Letters to Regulators
AFR provided comments to the Federal Reserve on a proposal to require more capital for the largest banks. While supporting the idea of additional capital for these banks, AFR’s comment criticized the level as too low.
AFR submitted a comment letter to the Financial Stability Oversight Council supporting the FSOC’s engagement in asset management activities.
At a CFPB hearing in Richmond, Va., AFR delivered a letter in which a remarkable array of civil rights, faith, economic justice, elder, community and civic organizations – 500 altogether, including groups from all 50 states – applaud the CFPB for its commitment to this issue and urge it to develop and implement regulations that finally put payday, car-title and other small-dollar lenders “on the same footing as other lenders, requiring them to play by the rules and make fair loans.”
“Few practices are as abusive, unfair, and deceptive as the widespread use of forced arbitration clauses in most consumer contracts, including credit cards, student loans, debt settlement, credit repair, auto financing, and payday loans. Forced arbitration funnels consumers into a private system set up by corporations to protect and hide harmful and unlawful corporate behavior.”
“While the [proposed] rules are generally strong, we offer several suggestions below for strengthening the rules and closing loopholes. In particular, the CFPB should ban all overdraft fees; apply credit card protections to all credit transferred to a linked prepaid card; and limit fees before account opening and beyond the first year. We also urge the CFPB to require prepaid card funds to be held in accounts protected by deposit insurance and to adopt stronger rules to prevent coercive use of payroll, public benefit, student, released prisoner and other prepaid cards.”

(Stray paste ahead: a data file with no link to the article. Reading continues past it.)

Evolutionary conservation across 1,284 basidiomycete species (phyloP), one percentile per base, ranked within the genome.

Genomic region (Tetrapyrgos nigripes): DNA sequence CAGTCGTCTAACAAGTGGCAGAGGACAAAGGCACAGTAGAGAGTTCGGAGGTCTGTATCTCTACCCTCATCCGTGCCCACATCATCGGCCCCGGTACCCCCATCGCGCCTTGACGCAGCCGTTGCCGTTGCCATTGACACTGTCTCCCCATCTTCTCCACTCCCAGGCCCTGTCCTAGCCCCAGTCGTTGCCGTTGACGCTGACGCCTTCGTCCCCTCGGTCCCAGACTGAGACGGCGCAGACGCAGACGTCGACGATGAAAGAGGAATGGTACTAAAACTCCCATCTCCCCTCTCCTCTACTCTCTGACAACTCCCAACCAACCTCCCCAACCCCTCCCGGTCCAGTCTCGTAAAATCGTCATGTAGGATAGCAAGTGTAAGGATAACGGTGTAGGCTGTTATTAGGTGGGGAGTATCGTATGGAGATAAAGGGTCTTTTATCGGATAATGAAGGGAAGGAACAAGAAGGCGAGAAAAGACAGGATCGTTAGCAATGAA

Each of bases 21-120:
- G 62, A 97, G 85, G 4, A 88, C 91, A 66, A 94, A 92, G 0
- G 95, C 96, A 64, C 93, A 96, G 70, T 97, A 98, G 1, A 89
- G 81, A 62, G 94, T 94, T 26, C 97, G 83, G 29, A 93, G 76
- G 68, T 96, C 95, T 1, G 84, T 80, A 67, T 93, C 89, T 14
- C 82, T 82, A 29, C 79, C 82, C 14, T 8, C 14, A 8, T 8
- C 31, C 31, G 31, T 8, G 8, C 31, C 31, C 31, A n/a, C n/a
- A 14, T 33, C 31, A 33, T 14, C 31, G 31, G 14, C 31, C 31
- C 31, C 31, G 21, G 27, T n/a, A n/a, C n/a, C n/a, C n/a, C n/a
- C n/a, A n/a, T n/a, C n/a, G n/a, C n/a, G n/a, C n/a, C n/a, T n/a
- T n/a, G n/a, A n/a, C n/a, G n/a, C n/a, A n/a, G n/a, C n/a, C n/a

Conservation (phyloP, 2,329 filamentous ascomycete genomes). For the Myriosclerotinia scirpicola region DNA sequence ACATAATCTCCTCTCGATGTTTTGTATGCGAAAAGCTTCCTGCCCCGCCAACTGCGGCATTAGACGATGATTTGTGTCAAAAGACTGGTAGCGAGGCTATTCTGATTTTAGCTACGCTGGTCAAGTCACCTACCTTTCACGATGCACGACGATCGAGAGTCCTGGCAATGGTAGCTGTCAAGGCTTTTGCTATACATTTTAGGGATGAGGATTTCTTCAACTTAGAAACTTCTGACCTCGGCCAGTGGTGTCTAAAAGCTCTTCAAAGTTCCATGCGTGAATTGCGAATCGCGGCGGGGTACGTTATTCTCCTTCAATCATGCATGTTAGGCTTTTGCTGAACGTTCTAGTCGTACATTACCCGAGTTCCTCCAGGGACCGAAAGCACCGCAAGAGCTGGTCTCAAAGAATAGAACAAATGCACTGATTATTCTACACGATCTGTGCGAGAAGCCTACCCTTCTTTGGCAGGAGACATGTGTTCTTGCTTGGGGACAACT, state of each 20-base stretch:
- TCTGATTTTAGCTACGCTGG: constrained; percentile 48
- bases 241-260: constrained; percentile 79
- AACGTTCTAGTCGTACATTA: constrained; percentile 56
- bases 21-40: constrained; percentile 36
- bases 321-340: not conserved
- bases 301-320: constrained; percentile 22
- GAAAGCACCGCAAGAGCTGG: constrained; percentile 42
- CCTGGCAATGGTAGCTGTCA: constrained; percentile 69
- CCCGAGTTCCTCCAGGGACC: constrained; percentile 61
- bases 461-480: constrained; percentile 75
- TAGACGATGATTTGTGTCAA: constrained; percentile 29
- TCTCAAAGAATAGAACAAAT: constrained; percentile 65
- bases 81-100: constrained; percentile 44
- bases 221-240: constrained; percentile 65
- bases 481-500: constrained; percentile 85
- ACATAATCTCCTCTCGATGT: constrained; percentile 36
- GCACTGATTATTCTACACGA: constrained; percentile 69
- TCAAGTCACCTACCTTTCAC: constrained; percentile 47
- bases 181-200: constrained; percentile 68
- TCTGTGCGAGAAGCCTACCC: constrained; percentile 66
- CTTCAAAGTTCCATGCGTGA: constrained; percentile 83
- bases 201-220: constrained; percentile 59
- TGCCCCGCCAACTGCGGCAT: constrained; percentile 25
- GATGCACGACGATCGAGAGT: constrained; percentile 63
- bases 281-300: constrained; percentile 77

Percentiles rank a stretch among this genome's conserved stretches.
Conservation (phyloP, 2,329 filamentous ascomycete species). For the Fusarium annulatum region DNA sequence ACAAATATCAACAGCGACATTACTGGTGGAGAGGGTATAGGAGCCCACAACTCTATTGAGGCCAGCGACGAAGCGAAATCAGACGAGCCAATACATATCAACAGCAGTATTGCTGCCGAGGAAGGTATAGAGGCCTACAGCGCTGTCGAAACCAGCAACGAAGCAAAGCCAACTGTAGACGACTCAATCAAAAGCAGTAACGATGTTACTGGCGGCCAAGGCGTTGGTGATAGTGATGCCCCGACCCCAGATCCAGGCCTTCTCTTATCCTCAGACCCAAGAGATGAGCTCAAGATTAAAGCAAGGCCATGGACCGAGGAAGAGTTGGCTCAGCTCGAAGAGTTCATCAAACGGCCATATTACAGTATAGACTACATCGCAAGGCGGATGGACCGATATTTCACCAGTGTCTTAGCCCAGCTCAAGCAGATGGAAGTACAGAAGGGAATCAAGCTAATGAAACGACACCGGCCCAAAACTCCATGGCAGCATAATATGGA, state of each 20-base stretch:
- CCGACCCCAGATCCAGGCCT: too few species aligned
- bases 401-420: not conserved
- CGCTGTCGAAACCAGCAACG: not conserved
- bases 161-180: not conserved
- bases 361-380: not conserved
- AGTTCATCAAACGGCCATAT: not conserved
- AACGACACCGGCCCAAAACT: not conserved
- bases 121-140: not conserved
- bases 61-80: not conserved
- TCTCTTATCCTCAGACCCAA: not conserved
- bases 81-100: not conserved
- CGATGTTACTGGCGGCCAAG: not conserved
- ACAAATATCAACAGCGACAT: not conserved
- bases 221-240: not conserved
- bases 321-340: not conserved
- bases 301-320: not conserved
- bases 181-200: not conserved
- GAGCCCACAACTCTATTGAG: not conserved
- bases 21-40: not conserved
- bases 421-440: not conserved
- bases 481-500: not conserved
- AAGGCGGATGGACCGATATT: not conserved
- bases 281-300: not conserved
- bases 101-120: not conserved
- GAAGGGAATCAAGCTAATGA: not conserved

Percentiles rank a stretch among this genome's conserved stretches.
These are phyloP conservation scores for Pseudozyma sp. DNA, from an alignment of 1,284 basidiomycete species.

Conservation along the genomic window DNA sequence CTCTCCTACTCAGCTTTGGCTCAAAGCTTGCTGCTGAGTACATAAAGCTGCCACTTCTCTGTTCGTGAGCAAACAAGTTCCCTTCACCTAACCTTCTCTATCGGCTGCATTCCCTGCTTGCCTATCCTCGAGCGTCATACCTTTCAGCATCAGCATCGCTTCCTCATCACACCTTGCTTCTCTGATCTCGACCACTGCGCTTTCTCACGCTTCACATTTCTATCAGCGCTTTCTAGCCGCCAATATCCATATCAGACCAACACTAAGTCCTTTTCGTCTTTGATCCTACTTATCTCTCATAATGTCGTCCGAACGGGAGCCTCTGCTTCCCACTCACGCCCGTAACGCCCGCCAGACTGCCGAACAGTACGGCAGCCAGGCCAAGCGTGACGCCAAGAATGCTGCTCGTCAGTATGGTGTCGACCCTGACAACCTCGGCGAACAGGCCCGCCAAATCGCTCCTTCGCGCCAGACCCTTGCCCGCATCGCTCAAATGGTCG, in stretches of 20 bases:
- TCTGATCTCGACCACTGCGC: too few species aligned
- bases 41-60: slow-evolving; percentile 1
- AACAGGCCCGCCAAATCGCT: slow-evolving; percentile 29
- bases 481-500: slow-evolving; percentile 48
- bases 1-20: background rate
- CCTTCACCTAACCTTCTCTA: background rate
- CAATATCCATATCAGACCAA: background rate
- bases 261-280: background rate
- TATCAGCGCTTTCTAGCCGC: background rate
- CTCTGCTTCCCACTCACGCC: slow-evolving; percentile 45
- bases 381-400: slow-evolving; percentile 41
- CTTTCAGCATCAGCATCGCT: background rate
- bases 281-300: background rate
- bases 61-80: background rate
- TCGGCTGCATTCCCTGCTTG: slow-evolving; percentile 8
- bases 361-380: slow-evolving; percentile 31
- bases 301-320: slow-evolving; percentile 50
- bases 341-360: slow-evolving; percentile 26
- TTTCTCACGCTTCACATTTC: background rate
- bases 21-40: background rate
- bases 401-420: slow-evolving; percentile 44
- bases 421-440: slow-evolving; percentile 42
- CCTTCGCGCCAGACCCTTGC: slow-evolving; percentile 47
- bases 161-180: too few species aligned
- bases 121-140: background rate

AFR submitted comments to the CFPB on the agency’s proposed amendments to its mortgage servicing regulations. AFR appreciates the CFPB’s attention to dealing with continuing problems facing borrowers seeking loan modifications, supports proposed steps to address them, and urges further changes to do so more effectively.
AFR and five other consumer advocacy organizations, sent a letter to SEC Chair Mary Jo White detailing key investor protections that the SEC has failed to take, and urging Chair White to act on them.
AFR and 9 other organizations sent a letter to Chair Mary Jo White expressing concern over the exclusion of Professor Joseph Stiglitz from the SEC Market Structure Advisory Committee. The letter urges the SEC to reconsider, or to provide more detail regarding how it arrived to its decision.